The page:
In the event the compressor locks up mechanically and fails to run, you will be aware since it will buzz very loudly for a couple of seconds and could shudder (just like any stalled motor) until the thermal limiter cuts it away. Whenever you do your electrical checks, you can find no proof of failed open or failed short. The acid test will demonstrate no acid. In this instance, you could try a hard-start kit however if the compressor has failed mechanically the hard-start kit won’t obtain the compressor to start out. In this case, replacing the compressor is a good plan so long as all of those other system is not decrepit. After replacing the compressor, you have to carefully analyze the performance from the entire system to find out if the compressor problem was induced by another thing.

Rarely, the compressor will experience a valve failure. In this instance, it is going to either sit there and seem to run happily but will pump no fluid (valve won’t close), or it will lock up due to an inability to move the fluid from the compression chamber (valve won’t open). If it is running happily, then when you have established that there is definitely lots of freon inside the system, but nothing is moving, then you definitely do not have choice but to alter the compressor. Again, a system with car that has experienced a valve failure is a good candidate for any new compressor.

Now, when the compressor is mechanically locked up it could be due to a few things. In the event the compressor is on a heat pump, ensure the reversing valve is not stuck halfway. Also ensure the expansion valve is working; should it be blocked it can lock the compressor. Also ensure that the filter is not really clogged. I remember when i saw a system who had a locked compressor due to liquid lock. Some idiot had “serviced” the device with the addition of freon, and adding freon, and adding freon till the thing was completely full of liquid. Believe me; that does not work.

Should diagnosis show a clogged filter, then this needs to be taken as positive evidence of some failure within the system Besides a compressor failure. Typically, it will probably be metal fragments out from the compressor that clogs the filter. This could only happen if something is bringing about the compressor to wear very rapidly, particularly in the pistons, the rings, the bores, as well as the bearings. Either the compressor has vastly insufficient lubrication OR (and more commonly) liquid freon is getting into the compressor on the suction line. This behavior must be stopped. Look at the expansion valve and also at the reversing valve (to get a heat pump).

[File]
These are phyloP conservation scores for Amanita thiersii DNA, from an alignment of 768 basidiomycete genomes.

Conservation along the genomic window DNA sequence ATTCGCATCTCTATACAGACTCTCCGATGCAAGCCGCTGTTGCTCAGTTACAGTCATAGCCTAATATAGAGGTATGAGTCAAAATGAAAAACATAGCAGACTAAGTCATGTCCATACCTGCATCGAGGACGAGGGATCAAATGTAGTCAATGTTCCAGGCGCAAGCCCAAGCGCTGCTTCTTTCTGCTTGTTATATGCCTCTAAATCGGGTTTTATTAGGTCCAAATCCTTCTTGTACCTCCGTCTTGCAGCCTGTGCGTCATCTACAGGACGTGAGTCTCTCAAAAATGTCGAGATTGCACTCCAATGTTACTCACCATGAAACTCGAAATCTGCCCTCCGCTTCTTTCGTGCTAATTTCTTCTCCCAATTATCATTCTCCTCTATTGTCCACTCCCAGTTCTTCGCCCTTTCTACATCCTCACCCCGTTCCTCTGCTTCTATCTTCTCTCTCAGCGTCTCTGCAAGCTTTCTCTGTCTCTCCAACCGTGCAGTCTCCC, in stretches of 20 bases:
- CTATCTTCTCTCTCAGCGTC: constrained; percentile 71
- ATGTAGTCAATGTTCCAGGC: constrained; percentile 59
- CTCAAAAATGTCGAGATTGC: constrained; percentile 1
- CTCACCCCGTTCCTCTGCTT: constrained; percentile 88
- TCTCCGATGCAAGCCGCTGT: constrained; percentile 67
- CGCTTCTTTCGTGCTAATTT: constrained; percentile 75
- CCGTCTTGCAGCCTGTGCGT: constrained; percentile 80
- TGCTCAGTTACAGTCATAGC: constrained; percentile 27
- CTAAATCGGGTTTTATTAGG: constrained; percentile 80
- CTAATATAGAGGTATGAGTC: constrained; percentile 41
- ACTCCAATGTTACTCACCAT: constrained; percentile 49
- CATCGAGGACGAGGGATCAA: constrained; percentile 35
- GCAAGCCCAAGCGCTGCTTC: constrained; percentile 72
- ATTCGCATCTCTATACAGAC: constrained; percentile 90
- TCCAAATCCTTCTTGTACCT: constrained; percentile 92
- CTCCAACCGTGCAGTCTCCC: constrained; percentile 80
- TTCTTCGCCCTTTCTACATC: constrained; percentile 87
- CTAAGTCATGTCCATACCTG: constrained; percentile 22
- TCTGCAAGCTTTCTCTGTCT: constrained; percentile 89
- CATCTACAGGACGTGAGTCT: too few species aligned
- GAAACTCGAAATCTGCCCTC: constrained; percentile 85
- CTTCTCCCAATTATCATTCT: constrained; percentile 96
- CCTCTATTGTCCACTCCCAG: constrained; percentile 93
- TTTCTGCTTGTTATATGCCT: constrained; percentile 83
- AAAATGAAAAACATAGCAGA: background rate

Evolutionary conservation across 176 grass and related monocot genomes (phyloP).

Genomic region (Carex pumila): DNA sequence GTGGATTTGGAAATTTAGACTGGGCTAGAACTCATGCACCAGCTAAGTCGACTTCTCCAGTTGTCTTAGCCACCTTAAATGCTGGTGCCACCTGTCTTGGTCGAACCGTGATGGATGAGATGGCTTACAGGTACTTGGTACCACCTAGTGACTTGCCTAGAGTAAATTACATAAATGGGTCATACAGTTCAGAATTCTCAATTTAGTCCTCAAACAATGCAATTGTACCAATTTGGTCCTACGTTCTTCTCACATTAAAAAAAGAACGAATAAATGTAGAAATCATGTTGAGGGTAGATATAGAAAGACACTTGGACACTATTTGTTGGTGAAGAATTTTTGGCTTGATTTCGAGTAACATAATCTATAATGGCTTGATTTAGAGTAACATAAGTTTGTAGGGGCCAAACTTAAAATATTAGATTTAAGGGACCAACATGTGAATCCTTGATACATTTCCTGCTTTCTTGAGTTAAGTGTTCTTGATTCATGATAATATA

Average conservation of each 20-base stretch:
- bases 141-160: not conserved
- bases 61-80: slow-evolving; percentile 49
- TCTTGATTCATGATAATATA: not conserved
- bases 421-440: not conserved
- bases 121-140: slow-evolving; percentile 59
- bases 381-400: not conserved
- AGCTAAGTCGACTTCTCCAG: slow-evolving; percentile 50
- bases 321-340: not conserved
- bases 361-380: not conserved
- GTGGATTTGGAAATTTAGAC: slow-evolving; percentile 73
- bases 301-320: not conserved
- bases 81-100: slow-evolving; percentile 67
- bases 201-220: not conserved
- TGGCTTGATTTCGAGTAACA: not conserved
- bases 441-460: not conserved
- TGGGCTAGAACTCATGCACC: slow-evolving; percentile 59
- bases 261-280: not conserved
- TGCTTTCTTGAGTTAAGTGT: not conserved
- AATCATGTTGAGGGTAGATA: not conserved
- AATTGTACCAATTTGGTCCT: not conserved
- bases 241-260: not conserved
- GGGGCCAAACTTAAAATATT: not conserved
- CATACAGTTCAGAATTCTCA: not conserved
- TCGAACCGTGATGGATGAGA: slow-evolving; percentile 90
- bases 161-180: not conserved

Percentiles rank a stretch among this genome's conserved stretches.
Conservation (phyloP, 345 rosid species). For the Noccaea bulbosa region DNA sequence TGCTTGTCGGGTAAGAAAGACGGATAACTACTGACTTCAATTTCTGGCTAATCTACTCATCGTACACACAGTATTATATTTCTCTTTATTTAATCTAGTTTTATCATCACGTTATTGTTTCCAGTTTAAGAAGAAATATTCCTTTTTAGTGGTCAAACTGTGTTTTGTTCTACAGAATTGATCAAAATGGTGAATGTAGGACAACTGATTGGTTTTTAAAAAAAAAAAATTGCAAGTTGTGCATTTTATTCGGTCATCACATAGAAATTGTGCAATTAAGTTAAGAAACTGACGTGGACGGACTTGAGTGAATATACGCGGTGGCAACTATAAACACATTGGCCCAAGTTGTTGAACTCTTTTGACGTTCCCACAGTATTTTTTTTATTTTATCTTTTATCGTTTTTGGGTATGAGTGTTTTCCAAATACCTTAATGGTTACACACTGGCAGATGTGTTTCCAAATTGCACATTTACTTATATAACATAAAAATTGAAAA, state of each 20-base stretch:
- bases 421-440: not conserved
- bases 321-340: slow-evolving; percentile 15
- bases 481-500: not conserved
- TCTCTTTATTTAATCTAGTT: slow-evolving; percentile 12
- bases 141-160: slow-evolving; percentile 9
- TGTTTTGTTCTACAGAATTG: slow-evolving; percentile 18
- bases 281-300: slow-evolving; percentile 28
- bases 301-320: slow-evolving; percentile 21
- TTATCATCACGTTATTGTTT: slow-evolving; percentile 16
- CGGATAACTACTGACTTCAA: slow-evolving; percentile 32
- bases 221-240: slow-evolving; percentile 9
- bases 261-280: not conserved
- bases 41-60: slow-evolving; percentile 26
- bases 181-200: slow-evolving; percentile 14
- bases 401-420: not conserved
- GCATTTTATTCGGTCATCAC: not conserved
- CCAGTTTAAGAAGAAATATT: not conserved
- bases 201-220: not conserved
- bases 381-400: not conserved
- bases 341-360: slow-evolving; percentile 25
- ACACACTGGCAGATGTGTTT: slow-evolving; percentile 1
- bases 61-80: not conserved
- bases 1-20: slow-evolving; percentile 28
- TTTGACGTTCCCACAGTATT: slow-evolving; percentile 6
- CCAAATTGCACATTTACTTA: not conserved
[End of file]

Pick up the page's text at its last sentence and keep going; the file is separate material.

Often an old system experiences enough mechanical wear internally that it is “worn in” and desires more torque to begin up against the system load than may be delivered. This method will sound just like one with a locked bearing; the compressor will buzz loudly for a couple of seconds then the thermal limiter will kill it. Occasionally, this system begins right up if you whack the compressor with a rubber mallet even though it is buzzing. This kind of system is a good candidate for a hard-start kit. This kit stores energy and, once the compressor is told to begin, dumps extra current into the compressor for any second or so. This overloads the compressor, but gives some extra torque to get a short time and is also often enough to help make that compressor run again. I actually have had hard-start kits give me an added 8 or 9 years in some old units that otherwise I would have been replacing. Conversely, We have had them give only some months. It is actually your call, but considering how cheap a hard-start kit is, it is actually worth trying if the symptoms are as described.